I genuinely like the premise of Nexomon: Extinction. A post-apocalyptic monster-collecting game where the world is in shambles because of the very creatures that you’re trying to collect is really cool. On top of that, Extinction makes the world feel desolate and broken without feeling the need to make it scary or overly threatening. That takes some real talent. Unfortunately, I can’t give the same kind of praise when it comes to the way that the story is actually written.

 

Nexomon: Extinction 2

I hope you like self-referential humor!

 

Nexomon: Extinction’s writing is the video game script version of a socially awkward kid who desperately wants to make friends but only tells self-deprecating jokes because he’s worried that everyone secretly hates them and wants to beat them to the punch in case they actually do. I’m not saying that it shouldn’t have funny moments. There are plenty of humorous scenes and Easter Eggs in Pokémon (remember Elesa’s book full of movie-related Pokémon puns in Gen V?). But the humor in Pokémon is handled differently. It’s self-contained and typically stays within the meta.

Nexomon: Extinction‘s idea of humor, on the other hand, revolves around either breaking the fourth wall—usually in an attempt to make fun of itself—or by making people act uncharacteristically stupid. Stuff like this gets really old, really fast, and constantly breaking the fourth wall makes it difficult to stay immersed. In games like these, it’s important to use humor sparingly and to be clever about it when you do. And, most importantly, be more confident in yourselves, guys! This story could have been really cool had the writers spent less time going, “haha, this is a video game,” and more time developing Nexomon lore.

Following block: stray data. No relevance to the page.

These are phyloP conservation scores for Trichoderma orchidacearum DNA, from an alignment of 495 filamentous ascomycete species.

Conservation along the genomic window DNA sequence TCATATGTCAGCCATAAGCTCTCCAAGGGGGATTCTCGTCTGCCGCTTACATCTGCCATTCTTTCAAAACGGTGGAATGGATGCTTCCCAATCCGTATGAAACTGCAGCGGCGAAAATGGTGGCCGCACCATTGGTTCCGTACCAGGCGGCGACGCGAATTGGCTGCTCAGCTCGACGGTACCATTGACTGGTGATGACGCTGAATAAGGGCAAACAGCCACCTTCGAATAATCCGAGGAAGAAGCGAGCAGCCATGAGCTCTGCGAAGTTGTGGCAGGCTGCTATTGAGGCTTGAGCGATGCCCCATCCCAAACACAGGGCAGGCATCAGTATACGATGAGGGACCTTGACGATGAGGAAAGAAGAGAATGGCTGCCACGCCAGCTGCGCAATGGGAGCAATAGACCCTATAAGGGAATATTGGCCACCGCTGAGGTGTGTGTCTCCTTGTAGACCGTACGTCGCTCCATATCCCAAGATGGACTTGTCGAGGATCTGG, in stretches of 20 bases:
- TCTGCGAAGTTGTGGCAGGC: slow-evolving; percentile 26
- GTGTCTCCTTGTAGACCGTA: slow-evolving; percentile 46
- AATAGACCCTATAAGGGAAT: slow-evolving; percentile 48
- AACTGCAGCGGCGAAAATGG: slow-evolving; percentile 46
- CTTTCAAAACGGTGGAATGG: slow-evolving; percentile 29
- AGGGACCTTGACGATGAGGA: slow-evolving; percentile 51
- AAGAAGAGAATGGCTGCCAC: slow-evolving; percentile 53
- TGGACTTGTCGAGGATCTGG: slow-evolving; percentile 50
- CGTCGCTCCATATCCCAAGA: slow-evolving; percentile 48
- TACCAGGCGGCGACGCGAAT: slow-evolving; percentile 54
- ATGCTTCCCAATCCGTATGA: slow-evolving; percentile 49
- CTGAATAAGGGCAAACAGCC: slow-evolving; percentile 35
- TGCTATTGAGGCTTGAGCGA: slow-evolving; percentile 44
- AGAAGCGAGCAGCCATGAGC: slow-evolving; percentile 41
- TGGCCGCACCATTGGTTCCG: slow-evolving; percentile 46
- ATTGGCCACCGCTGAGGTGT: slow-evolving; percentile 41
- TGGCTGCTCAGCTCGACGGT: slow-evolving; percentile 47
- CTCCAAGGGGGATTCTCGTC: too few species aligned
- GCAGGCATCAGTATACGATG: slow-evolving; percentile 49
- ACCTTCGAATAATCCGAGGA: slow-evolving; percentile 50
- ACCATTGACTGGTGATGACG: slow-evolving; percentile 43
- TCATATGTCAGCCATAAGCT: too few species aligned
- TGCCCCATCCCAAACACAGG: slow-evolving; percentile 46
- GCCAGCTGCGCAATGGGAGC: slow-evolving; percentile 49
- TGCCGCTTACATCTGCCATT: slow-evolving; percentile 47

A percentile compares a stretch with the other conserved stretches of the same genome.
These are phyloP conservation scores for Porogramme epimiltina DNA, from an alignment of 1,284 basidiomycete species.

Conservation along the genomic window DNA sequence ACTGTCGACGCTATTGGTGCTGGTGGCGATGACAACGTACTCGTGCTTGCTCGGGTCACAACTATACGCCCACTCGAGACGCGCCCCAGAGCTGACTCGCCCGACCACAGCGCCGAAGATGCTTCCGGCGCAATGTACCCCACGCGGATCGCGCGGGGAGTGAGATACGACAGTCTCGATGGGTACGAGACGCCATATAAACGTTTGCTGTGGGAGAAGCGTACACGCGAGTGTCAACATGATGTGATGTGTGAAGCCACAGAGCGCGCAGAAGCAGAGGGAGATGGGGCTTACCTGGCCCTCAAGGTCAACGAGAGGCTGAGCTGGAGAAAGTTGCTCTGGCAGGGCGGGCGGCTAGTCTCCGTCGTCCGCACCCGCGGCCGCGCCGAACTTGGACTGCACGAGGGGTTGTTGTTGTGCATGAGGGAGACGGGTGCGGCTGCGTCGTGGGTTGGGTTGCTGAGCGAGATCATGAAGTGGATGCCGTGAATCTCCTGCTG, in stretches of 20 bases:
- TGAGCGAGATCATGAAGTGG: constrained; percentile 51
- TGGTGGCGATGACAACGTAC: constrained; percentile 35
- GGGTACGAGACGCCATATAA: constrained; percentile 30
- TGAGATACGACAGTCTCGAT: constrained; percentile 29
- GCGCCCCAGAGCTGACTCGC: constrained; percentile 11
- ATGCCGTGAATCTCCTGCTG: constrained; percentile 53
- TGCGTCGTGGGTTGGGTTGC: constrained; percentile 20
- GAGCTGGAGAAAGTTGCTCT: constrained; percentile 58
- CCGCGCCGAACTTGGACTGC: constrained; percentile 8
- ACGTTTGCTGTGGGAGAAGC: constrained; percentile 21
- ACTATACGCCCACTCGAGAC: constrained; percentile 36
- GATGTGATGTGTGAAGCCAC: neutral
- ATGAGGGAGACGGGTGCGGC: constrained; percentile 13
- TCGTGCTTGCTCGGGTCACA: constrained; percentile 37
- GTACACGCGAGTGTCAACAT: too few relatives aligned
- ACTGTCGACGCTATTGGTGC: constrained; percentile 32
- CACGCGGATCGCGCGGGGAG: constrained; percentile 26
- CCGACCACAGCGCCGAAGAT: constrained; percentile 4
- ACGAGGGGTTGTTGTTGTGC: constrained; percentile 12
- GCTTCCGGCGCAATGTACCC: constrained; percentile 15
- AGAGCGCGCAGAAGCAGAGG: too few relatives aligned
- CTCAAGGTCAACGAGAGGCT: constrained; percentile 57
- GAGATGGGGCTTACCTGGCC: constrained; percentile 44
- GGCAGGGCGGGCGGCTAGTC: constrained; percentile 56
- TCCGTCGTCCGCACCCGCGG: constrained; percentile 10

Your Very Own Nexomon Legend is About to Unfold!

 

Nexomon: Extinction 3

Not gonna lie, the aesthetic here is really cool.

 

Let me cut to the chase, here; Nexomon: Extinction is trying to do too much with too little. Compared to Pokémon games (yes, even Gen I), Extinction‘s world feels very small. Now, a small world isn’t inherently bad. Games with fewer places to go have the opportunity to spend more time developing each area, thereby making each place feel special and unique. I do think that, to some extent, this game tried to do that. But it didn’t succeed.